“People were actually starting to consider opening the roads again since it was bringing life in the city to a halt, but after the police attacked the protest most of them insisted on continuing with the blockades after that escalation,” said Mohamed Mansour, Al-Jazeera Talk reporter in Damietta.
Mansour also said that the governor’s response angered protesters, after he said in a phone-call to a satellite television programme on Sunday evening that he had personally requested the Cabinet suspend construction. Protesters considered that he was giving himself undeserved credit, as he has previously denied the environmental report that was issued for the first MOPCO plant, which included 13 recommendations to the plant for environmental safety.
Several political parties in Damietta held a meeting on Sunday to discuss the situation. Representatives of moderate Islamic party Wasat, the Muslim Brotherhood’s Freedom and Justice party, the Nasserist Karama party and the socialist Popular Alliance party attended the meeting. Hatem El-Bayaa, parliamentary candidate of the Popular Alliance, told Ahram Online that at the conclusion of the meeting, attendees condemned the killing of protesters by police forces, but also condemned blocking roads. However, the meeting was held before the Cabinet decision came out.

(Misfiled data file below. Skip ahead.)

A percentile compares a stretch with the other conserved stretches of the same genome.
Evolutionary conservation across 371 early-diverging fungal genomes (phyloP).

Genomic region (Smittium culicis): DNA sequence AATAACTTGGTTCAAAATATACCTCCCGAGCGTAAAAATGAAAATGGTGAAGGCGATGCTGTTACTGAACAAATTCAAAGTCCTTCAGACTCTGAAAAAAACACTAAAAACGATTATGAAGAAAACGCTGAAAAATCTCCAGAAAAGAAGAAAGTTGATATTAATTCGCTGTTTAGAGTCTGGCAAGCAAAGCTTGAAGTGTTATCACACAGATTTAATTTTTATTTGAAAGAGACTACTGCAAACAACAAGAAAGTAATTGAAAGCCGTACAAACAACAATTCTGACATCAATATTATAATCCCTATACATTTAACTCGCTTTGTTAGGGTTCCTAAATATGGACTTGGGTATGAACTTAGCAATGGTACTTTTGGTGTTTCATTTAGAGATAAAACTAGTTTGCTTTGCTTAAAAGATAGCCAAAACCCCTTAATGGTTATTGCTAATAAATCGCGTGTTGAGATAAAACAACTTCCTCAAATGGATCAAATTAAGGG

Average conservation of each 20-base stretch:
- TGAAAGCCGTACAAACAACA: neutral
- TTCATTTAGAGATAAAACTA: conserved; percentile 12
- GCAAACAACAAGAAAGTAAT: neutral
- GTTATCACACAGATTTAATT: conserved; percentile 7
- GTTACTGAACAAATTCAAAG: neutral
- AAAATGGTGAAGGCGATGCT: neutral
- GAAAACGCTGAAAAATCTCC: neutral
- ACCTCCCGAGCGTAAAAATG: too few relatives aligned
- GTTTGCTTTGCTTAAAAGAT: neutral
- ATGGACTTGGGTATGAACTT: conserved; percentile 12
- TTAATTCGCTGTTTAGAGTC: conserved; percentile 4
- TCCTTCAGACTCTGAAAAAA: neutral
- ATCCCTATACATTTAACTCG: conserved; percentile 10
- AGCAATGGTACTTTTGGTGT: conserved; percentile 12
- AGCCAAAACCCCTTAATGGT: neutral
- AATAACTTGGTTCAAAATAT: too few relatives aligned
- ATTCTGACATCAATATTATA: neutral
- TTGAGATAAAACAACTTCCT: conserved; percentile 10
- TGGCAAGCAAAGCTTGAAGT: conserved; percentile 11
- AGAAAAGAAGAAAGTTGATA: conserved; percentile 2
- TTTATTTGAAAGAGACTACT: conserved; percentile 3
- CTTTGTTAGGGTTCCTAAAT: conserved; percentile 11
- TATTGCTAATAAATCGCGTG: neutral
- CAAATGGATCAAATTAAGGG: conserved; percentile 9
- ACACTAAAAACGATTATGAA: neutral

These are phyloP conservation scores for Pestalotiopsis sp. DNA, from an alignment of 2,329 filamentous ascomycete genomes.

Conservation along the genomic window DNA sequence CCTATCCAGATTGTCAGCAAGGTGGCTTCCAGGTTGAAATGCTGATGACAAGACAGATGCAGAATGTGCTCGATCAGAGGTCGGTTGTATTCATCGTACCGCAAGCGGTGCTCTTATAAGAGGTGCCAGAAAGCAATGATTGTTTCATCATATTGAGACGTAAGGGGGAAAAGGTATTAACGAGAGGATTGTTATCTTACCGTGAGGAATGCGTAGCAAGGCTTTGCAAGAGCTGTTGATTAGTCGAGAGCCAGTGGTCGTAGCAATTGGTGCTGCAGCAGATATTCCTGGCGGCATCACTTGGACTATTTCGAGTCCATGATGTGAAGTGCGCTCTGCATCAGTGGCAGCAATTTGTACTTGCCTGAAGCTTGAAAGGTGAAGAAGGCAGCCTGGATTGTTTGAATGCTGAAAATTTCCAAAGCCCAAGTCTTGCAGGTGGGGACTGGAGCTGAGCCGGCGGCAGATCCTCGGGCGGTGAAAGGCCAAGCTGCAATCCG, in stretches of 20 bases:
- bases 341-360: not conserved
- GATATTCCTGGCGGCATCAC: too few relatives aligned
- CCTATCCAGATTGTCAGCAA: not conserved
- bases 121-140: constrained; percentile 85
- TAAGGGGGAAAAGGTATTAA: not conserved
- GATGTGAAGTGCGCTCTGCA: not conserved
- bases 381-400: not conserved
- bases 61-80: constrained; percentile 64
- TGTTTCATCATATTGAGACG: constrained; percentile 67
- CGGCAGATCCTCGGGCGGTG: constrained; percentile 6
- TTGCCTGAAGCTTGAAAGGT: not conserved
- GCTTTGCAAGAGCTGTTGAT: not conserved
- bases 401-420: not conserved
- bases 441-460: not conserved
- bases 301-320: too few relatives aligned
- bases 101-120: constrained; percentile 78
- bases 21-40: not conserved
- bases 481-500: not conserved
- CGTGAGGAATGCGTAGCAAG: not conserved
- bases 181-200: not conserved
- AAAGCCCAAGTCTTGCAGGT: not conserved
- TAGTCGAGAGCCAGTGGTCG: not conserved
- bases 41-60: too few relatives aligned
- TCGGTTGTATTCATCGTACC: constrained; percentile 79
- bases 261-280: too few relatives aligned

“I will be trying to convince the people that the government is serious about its decision this time, so that the situation calms down,” Essam Sultan, head of Wasat party, told Ahram Online on Monday.